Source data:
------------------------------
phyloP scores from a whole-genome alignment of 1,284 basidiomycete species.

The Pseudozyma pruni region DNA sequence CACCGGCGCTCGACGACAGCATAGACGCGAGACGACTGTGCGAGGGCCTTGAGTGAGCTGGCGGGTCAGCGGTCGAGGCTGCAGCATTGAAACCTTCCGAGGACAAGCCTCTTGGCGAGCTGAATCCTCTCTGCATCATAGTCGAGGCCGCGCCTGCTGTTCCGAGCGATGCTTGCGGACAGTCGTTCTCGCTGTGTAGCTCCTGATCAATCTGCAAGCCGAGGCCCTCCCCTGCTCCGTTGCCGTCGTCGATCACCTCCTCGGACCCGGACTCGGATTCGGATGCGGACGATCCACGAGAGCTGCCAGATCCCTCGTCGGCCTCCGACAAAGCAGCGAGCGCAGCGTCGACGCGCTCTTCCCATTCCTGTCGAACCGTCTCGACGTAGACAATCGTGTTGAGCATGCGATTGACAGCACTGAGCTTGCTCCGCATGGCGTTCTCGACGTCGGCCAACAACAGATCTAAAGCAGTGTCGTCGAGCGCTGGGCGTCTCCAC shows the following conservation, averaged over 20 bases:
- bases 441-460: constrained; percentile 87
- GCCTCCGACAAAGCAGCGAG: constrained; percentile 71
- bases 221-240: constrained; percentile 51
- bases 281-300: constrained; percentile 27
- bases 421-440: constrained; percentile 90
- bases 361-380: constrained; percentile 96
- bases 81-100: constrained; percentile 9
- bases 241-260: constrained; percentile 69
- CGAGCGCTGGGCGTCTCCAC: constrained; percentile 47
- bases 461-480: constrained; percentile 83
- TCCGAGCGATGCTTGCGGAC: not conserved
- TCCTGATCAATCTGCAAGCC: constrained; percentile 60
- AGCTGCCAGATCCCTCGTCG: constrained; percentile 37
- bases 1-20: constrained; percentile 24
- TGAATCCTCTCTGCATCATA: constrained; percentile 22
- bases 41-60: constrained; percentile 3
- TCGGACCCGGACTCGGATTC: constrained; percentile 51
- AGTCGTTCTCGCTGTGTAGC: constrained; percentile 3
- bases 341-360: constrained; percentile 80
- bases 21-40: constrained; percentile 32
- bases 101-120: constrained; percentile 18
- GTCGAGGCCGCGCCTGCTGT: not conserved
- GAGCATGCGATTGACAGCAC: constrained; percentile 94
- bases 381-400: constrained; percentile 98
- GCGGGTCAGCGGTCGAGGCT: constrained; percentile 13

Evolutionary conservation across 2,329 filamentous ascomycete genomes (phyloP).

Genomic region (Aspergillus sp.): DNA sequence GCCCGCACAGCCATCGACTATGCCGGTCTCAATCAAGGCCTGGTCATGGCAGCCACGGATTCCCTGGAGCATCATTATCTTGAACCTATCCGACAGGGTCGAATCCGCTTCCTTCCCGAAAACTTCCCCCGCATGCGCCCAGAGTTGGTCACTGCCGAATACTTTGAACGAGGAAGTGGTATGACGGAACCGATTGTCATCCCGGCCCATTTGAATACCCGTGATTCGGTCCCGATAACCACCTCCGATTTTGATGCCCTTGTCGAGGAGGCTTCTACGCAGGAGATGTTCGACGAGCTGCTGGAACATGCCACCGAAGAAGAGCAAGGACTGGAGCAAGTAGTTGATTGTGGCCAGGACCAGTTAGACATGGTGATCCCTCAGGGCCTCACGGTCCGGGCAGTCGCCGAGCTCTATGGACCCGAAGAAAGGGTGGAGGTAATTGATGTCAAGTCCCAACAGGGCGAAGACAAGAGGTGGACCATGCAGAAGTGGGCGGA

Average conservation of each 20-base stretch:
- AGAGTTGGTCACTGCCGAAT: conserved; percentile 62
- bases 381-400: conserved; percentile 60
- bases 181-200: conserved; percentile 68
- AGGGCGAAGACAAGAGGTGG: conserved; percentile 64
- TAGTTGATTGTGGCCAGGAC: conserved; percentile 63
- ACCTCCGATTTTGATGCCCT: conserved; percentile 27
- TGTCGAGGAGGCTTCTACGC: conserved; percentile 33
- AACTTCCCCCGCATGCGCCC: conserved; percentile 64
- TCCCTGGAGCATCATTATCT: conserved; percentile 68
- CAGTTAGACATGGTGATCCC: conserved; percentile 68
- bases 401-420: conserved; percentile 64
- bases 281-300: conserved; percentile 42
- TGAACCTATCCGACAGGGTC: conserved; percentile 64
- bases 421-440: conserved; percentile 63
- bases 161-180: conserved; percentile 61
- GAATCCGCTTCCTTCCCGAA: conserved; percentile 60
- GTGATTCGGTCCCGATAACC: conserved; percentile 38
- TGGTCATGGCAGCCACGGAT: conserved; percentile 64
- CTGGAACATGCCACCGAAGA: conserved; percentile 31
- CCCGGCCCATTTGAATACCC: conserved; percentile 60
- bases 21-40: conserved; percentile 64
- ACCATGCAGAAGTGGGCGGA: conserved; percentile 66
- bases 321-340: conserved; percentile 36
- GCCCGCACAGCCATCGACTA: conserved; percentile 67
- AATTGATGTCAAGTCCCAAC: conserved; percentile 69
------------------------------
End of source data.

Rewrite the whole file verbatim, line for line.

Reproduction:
phyloP scores from a whole-genome alignment of 1,284 basidiomycete species.

The Pseudozyma pruni region DNA sequence CACCGGCGCTCGACGACAGCATAGACGCGAGACGACTGTGCGAGGGCCTTGAGTGAGCTGGCGGGTCAGCGGTCGAGGCTGCAGCATTGAAACCTTCCGAGGACAAGCCTCTTGGCGAGCTGAATCCTCTCTGCATCATAGTCGAGGCCGCGCCTGCTGTTCCGAGCGATGCTTGCGGACAGTCGTTCTCGCTGTGTAGCTCCTGATCAATCTGCAAGCCGAGGCCCTCCCCTGCTCCGTTGCCGTCGTCGATCACCTCCTCGGACCCGGACTCGGATTCGGATGCGGACGATCCACGAGAGCTGCCAGATCCCTCGTCGGCCTCCGACAAAGCAGCGAGCGCAGCGTCGACGCGCTCTTCCCATTCCTGTCGAACCGTCTCGACGTAGACAATCGTGTTGAGCATGCGATTGACAGCACTGAGCTTGCTCCGCATGGCGTTCTCGACGTCGGCCAACAACAGATCTAAAGCAGTGTCGTCGAGCGCTGGGCGTCTCCAC shows the following conservation, averaged over 20 bases:
- bases 441-460: constrained; percentile 87
- GCCTCCGACAAAGCAGCGAG: constrained; percentile 71
- bases 221-240: constrained; percentile 51
- bases 281-300: constrained; percentile 27
- bases 421-440: constrained; percentile 90
- bases 361-380: constrained; percentile 96
- bases 81-100: constrained; percentile 9
- bases 241-260: constrained; percentile 69
- CGAGCGCTGGGCGTCTCCAC: constrained; percentile 47
- bases 461-480: constrained; percentile 83
- TCCGAGCGATGCTTGCGGAC: not conserved
- TCCTGATCAATCTGCAAGCC: constrained; percentile 60
- AGCTGCCAGATCCCTCGTCG: constrained; percentile 37
- bases 1-20: constrained; percentile 24
- TGAATCCTCTCTGCATCATA: constrained; percentile 22
- bases 41-60: constrained; percentile 3
- TCGGACCCGGACTCGGATTC: constrained; percentile 51
- AGTCGTTCTCGCTGTGTAGC: constrained; percentile 3
- bases 341-360: constrained; percentile 80
- bases 21-40: constrained; percentile 32
- bases 101-120: constrained; percentile 18
- GTCGAGGCCGCGCCTGCTGT: not conserved
- GAGCATGCGATTGACAGCAC: constrained; percentile 94
- bases 381-400: constrained; percentile 98
- GCGGGTCAGCGGTCGAGGCT: constrained; percentile 13

Evolutionary conservation across 2,329 filamentous ascomycete genomes (phyloP).

Genomic region (Aspergillus sp.): DNA sequence GCCCGCACAGCCATCGACTATGCCGGTCTCAATCAAGGCCTGGTCATGGCAGCCACGGATTCCCTGGAGCATCATTATCTTGAACCTATCCGACAGGGTCGAATCCGCTTCCTTCCCGAAAACTTCCCCCGCATGCGCCCAGAGTTGGTCACTGCCGAATACTTTGAACGAGGAAGTGGTATGACGGAACCGATTGTCATCCCGGCCCATTTGAATACCCGTGATTCGGTCCCGATAACCACCTCCGATTTTGATGCCCTTGTCGAGGAGGCTTCTACGCAGGAGATGTTCGACGAGCTGCTGGAACATGCCACCGAAGAAGAGCAAGGACTGGAGCAAGTAGTTGATTGTGGCCAGGACCAGTTAGACATGGTGATCCCTCAGGGCCTCACGGTCCGGGCAGTCGCCGAGCTCTATGGACCCGAAGAAAGGGTGGAGGTAATTGATGTCAAGTCCCAACAGGGCGAAGACAAGAGGTGGACCATGCAGAAGTGGGCGGA

Average conservation of each 20-base stretch:
- AGAGTTGGTCACTGCCGAAT: conserved; percentile 62
- bases 381-400: conserved; percentile 60
- bases 181-200: conserved; percentile 68
- AGGGCGAAGACAAGAGGTGG: conserved; percentile 64
- TAGTTGATTGTGGCCAGGAC: conserved; percentile 63
- ACCTCCGATTTTGATGCCCT: conserved; percentile 27
- TGTCGAGGAGGCTTCTACGC: conserved; percentile 33
- AACTTCCCCCGCATGCGCCC: conserved; percentile 64
- TCCCTGGAGCATCATTATCT: conserved; percentile 68
- CAGTTAGACATGGTGATCCC: conserved; percentile 68
- bases 401-420: conserved; percentile 64
- bases 281-300: conserved; percentile 42
- TGAACCTATCCGACAGGGTC: conserved; percentile 64
- bases 421-440: conserved; percentile 63
- bases 161-180: conserved; percentile 61
- GAATCCGCTTCCTTCCCGAA: conserved; percentile 60
- GTGATTCGGTCCCGATAACC: conserved; percentile 38
- TGGTCATGGCAGCCACGGAT: conserved; percentile 64
- CTGGAACATGCCACCGAAGA: conserved; percentile 31
- CCCGGCCCATTTGAATACCC: conserved; percentile 60
- bases 21-40: conserved; percentile 64
- ACCATGCAGAAGTGGGCGGA: conserved; percentile 66
- bases 321-340: conserved; percentile 36
- GCCCGCACAGCCATCGACTA: conserved; percentile 67
- AATTGATGTCAAGTCCCAAC: conserved; percentile 69